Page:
Like many fans of Body of Proof I was pretty dumbfounded by the cast restructure that occurred at the beginning of Season 3. Not only did the creators leave us on a cliff hanger last season, but they did the unthinkable and actually allowed Peter to die. So when it came to the new season I was very noncommittal. While the jury’s still out as to the certainty of renewal for a fourth season, I think episodes like tonight’s “Disappearing Act” are a prime example of the need to sometimes take extreme measures to progress the life of a show.
The writing this season has been brilliant and tonight’s episode (penned by Christopher Murphy) delivered a complex, twisting storyline that not only kept us guessing but also unravelled the mystery surrounding the death of Megan’s (Dana Delany) father that little bit more.
I’m one of those people who always tries to work out who the killer is in the first 5 minutes of a show (and without sounding too arrogant, I’m usually right in the end), but it’s also about the journey. Tonight’s episode centered around the abduction and murder of a high-profile investment banker (Gerry Roberts, played by Christopher McDonald), with Tommy Sullivan (Mark Valley) and Adam Lucas (Elyes Gabel) being caught up in the apparent failure of the police to protect the victim against the angry mob.
I’ve found it interesting that Tommy’s competence as a police officer has been called into question in the last couple of episodes, as it creates a tension in which the good guys are not only fighting for criminal justice, but also for their own names. This is building an interesting subtext to the show with a battle being waged on two fronts – one against the world of crime and the other with those who should be supporting them anyway. Or should they? Is this asking a bigger social question of whether we should simply be able to rely on the confidence of our superiors without question? Isn’t this where some of the big problems have come from in recent years, where we’ve just trusted that others are doing a good job without any accountability until it’s all too late? (Wall Street – are you listening?) Perhaps I’m reading too much into what is essentially a great prime time drama. Personally I don’t like the character of Chief of Police Angela Martin (Lorraine Toussaint), but isn’t she just doing her job? Maybe that’s the point and she is the sort of necessary evil that the show needs?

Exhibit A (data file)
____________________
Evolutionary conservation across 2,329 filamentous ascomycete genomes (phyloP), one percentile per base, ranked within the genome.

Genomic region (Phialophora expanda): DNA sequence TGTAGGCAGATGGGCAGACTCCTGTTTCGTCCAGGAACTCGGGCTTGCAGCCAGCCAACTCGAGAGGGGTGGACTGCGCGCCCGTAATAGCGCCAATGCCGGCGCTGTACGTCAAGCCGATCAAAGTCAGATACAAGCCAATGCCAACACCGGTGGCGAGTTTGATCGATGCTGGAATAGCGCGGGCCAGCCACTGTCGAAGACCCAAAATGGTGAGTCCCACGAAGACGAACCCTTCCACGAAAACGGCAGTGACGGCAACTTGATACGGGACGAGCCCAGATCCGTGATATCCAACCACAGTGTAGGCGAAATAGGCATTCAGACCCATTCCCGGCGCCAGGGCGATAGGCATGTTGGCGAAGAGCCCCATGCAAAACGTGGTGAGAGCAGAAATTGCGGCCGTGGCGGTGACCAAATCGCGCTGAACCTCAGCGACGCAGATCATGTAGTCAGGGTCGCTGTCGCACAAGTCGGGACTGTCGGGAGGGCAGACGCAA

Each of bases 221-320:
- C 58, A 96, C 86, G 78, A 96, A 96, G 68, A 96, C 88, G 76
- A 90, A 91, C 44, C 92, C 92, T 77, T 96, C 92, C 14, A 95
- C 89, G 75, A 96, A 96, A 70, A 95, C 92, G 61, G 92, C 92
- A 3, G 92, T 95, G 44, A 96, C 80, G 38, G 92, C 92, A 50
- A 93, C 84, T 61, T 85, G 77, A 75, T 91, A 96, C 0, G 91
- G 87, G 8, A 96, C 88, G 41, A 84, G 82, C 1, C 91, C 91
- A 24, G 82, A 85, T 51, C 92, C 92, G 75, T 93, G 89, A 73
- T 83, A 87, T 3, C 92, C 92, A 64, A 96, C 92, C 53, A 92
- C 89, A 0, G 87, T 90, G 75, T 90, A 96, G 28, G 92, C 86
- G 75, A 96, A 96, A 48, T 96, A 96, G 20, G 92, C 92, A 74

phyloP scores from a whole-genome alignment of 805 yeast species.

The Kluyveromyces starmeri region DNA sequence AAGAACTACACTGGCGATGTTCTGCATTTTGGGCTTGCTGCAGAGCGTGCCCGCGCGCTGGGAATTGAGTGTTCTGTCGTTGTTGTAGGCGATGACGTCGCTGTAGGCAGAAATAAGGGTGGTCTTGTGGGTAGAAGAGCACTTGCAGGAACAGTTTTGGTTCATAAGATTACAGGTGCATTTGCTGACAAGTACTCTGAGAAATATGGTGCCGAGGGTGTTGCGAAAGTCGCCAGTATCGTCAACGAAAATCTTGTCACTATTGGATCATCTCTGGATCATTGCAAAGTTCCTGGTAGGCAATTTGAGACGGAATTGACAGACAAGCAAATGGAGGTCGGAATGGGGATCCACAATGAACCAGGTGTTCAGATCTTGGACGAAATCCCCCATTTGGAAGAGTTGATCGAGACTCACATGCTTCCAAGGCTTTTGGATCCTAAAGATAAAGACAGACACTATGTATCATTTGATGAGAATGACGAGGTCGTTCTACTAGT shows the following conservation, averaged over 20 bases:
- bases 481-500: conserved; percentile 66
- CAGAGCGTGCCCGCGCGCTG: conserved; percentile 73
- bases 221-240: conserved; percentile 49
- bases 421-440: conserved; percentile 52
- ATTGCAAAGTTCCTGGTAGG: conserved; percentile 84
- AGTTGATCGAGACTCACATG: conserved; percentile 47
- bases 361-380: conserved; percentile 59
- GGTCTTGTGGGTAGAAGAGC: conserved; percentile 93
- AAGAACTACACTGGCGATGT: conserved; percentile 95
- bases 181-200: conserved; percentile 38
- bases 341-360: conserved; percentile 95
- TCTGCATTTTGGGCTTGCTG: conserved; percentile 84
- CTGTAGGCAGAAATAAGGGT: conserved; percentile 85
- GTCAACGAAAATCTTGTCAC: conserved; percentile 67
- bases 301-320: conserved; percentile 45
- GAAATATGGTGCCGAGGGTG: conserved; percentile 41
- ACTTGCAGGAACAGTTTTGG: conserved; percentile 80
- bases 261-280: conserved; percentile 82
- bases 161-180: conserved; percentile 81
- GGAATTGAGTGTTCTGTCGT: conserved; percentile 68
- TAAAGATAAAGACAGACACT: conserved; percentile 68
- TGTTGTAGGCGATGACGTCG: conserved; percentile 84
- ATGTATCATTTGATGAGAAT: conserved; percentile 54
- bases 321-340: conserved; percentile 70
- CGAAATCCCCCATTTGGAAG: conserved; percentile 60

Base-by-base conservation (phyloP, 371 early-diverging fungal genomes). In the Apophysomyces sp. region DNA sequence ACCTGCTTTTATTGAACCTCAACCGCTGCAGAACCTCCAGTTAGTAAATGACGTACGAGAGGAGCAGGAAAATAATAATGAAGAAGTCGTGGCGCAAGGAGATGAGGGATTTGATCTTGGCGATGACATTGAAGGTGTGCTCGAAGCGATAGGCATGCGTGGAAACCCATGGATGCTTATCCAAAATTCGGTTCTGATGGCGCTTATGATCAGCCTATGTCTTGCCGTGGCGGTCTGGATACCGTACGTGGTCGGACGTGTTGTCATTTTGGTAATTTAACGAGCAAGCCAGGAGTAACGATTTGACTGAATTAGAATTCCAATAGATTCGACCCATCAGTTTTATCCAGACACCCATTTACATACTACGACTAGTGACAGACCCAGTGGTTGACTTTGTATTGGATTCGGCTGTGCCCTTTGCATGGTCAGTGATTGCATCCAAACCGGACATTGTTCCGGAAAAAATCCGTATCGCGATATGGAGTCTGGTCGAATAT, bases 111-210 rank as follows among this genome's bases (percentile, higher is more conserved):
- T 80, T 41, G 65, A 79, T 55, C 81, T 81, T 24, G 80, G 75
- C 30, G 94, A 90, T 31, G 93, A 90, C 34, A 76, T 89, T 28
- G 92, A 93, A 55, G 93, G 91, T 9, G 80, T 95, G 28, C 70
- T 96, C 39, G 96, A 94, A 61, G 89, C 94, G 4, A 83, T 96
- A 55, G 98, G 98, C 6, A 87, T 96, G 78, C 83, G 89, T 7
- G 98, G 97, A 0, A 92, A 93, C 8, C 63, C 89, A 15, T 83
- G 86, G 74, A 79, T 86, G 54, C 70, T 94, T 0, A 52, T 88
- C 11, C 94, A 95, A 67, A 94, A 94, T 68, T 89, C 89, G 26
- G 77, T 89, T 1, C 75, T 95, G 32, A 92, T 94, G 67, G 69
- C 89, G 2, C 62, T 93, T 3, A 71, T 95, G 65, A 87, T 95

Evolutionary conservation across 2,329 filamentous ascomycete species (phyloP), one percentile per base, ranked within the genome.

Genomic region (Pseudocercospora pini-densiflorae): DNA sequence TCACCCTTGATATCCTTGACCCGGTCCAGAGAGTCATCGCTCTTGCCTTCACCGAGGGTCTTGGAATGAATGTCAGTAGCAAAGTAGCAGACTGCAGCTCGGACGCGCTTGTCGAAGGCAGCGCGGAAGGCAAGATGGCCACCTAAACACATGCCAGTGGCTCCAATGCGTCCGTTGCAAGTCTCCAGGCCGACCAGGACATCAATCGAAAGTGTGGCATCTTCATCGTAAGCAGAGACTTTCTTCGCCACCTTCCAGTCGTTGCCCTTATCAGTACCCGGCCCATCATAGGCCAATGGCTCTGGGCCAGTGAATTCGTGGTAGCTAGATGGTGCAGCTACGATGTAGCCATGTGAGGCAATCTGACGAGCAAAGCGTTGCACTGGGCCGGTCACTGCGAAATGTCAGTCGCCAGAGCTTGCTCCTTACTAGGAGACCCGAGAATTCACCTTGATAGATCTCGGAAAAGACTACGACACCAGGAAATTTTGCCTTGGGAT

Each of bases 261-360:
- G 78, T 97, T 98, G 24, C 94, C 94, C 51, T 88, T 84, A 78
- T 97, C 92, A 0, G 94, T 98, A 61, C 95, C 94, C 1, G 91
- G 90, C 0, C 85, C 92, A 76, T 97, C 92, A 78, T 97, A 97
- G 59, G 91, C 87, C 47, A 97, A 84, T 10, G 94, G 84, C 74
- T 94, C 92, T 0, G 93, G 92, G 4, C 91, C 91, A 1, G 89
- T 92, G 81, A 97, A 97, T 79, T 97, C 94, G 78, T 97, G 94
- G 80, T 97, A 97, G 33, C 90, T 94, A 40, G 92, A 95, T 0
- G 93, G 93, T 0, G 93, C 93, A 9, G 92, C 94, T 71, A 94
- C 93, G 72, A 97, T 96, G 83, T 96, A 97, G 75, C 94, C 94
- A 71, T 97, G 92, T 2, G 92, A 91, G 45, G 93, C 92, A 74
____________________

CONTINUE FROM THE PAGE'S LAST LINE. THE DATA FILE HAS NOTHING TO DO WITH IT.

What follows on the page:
Throughout the episode Dana Delaney continues her highly underrated performance as Megan. On one hand the ME is working tenaciously to find the killer, but on the other she shows considerable tenderness to the wife of a suspect. She delivers feisty bite-backs against Chief Martin’s condemnations and then finishes the episode in an almost child-like state as she waits to find out whether or not her father truly committed suicide.
The chemistry between Hunt and Sullivan also continues to build in this episode. Like so many other fans I had wanted to see Megan and Peter develop a stronger bond in previous seasons. However, the best the partners ever seemed to attain was a sibling-like relationship. Tommy and Megan however, not only have a history together, but Tommy also manages to find the balance between admiring the ME without putting up with her sometimes snippy attitude. Megan shows obvious concern for Tommy when he’s suffering from the effects of the tear gas used in Robert’s abduction but still holds her own against him when they come to loggerheads about who needs to provide whom with evidence in order to solve the case.
The new team this season as a whole work really well together. While Megan continues to step on everyone’sÂ toes at times, I loved that all the characters played a notable part in solving the case, whether it be Adam flirting with the FBI analysts (are super-model looks a prerequisite for FBI employment?) to get technical evidence or Kate Murphy (Jeri Ryan) sticking up for Megan against Chief Martin, in spite of the damage it make cause her political career. Ethan (Geoffrey Arend) no longer lets everyone walk all over him and Curtis (Windell D. Middlebrookes) doesn’t continually bustle around trying to prove he’s the boss. In general it doesn’t feel like there are two separate crime fighting teams as it occasionally did last season.
My only real complaint about “Disappearing Act” is Megan’s ongoing saga in her relationship with her mother. Joan Hunt (Joanna Cassidy) always seems to bring out the petulant teenage side of Megan which can be quite tiresome to watch every time the mother appears. Other than that small issue I believe that ifBody of Proof continues to produce episodes that are witten and performed as well as “Disappearing Act” there is a good chance for this drama to gain a season four.